Understanding production and capacity planning in healthcare
Examensarbete för masterexamen
Supply chain management (MPSCM), MSc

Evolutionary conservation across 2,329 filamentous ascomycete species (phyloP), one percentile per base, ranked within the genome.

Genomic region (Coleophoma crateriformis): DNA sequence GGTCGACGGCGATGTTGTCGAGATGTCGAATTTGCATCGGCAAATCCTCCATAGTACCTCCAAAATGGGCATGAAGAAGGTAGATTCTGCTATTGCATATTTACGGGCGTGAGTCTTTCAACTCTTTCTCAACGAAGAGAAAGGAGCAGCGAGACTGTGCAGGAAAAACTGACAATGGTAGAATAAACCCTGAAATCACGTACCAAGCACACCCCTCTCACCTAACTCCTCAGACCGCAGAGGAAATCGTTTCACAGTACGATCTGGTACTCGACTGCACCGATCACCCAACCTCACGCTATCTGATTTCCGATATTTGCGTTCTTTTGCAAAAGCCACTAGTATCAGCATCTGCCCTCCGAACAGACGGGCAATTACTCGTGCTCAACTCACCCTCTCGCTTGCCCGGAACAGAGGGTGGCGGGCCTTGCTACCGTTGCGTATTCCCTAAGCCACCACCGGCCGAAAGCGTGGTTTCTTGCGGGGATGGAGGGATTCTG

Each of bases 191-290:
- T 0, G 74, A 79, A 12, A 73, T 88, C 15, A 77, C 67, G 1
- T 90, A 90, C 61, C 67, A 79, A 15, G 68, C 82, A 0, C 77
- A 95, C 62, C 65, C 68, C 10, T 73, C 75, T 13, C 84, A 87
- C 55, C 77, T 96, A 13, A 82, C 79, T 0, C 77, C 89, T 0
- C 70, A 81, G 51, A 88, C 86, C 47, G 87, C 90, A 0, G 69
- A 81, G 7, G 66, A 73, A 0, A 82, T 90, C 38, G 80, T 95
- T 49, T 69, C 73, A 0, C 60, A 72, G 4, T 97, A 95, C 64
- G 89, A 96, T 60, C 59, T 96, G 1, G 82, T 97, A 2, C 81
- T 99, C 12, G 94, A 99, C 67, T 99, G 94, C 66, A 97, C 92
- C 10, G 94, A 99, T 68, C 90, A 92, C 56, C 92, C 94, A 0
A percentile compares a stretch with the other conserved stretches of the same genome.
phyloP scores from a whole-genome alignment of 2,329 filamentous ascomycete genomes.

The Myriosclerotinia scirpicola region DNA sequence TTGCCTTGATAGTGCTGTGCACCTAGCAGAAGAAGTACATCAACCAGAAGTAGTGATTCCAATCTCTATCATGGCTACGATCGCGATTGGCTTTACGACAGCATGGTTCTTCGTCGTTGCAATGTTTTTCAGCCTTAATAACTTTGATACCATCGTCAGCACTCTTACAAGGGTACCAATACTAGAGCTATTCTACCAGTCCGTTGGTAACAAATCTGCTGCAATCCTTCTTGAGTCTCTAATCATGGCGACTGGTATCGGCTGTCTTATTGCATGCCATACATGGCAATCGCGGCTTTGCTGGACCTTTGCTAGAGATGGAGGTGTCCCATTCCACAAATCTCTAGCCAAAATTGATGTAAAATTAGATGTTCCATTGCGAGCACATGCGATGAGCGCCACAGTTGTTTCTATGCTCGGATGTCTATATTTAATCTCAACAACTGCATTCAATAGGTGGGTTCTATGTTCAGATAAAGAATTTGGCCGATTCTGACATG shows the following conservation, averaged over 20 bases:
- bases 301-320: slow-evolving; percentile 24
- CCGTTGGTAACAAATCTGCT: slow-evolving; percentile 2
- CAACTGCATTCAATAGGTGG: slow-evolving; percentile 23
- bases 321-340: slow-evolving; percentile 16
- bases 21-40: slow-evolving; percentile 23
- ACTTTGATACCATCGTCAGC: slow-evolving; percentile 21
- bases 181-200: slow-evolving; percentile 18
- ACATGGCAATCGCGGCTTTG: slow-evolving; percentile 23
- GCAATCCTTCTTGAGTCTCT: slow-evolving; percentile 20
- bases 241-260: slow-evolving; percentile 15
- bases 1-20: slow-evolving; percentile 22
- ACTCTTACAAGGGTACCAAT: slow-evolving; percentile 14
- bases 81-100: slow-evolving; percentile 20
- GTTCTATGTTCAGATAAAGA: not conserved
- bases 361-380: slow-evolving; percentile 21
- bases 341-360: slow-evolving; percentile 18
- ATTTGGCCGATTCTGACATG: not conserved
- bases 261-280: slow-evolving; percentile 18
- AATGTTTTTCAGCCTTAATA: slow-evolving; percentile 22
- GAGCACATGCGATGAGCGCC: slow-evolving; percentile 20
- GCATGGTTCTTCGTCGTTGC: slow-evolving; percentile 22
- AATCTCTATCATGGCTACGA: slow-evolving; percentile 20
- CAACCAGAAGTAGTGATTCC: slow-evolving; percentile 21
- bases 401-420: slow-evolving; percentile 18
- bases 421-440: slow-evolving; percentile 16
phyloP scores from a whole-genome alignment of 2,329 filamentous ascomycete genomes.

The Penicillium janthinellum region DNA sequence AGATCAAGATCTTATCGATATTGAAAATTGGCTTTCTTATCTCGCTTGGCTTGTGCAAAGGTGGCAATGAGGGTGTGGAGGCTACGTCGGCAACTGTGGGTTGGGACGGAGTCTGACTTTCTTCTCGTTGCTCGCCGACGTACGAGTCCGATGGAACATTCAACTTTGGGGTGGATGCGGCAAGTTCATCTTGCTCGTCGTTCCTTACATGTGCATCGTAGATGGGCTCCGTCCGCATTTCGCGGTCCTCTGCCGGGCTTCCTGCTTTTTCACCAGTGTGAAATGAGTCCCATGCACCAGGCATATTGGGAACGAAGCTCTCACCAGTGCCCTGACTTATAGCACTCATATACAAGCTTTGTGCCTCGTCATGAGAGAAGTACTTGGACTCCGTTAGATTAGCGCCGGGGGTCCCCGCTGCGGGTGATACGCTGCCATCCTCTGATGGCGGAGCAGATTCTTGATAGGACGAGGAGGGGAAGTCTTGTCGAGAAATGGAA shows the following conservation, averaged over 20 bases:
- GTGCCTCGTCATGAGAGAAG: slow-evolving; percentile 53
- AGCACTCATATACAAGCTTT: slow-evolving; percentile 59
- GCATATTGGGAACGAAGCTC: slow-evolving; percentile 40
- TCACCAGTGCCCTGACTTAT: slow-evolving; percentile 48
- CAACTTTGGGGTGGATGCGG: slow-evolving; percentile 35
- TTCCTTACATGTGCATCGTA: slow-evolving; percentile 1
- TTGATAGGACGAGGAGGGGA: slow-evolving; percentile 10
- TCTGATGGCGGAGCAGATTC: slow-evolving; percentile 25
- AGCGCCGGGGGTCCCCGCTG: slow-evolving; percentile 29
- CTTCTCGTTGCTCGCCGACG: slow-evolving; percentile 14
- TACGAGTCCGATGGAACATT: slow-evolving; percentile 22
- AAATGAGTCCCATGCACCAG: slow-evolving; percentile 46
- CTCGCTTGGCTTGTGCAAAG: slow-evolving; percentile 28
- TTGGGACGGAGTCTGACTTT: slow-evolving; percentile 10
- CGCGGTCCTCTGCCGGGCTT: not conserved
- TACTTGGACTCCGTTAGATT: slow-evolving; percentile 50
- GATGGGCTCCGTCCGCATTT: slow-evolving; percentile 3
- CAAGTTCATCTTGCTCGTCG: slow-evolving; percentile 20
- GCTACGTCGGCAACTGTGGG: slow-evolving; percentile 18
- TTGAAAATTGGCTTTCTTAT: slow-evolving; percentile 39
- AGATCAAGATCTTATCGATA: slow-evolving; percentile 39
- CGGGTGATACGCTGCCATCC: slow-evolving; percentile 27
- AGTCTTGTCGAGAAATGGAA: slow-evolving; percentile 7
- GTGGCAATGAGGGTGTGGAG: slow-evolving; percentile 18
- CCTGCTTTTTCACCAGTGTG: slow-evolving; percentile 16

Healthcare organizations and systems are increasingly facing many challenges, such as struggling with patients in ques, waiting to get an appointment for surgery. Most long waiting times are only getting worse because of the COVID-19 pandemic. More so, the COVID-19 pandemic has led to cancelations of thousands of surgeries and the care burden is growing large. The flow efficiency in Swedish hospitals is in need of improvement and has been a well-known problem on a national and regional level for years. Low flow efficiency has been hard to improve due to the existence of variation in demand as well as in production and capacity at various system levels. More specifically, understanding and balancing variation over time regarding demand (i.e., the inflow of patients) versus the production and capacity to manage these patient flows is key to an improved flow efficiency on an operational level. Based on the empirical material, possible areas of improvement are suggested to better plan production and capacity so that it matches inflow. This thesis was conducted by developing a theoretical framework consisting of literature regarding variations, flow theory, Lean Healthcare and Improvement Science. Moreover, questionnaires and semi-structured interviews were performed with an aim to develop conceptual understanding of the healthcare environment. This study agrees with the common idea that an adequate flow efficiency is difficult to achieve, as well as a sustainable production and capacity planning (PCP), due to the presence of variation. Amongst several findings, communication and collaboration between various professions has shown to be a barrier when trying to achieve a well thought out PCP. At the same time, communication, collaboration and understanding of each other's professions is key to be able to conduct sustainable improvements. Practically, this study has identified barriers regarding PCP in healthcare and suggestions of how to come to terms with these. Theoretically, this study has illuminated the shortage in Lean Management, Lean Healthcare, as well as Improvement Science literature regarding soft values, such as collaboration and communication. Also, there was no clear connection between Lean Management, Lean Healthcare or Improvement Science regarding PCP. Moreover, this paper provides evidence that there are still different, sometimes conflicting, perspectives in healthcare. The findings of this study are relevant for various healthcare organizations as well as for researchers in the area of PCP and Improvement Science in a healthcare context.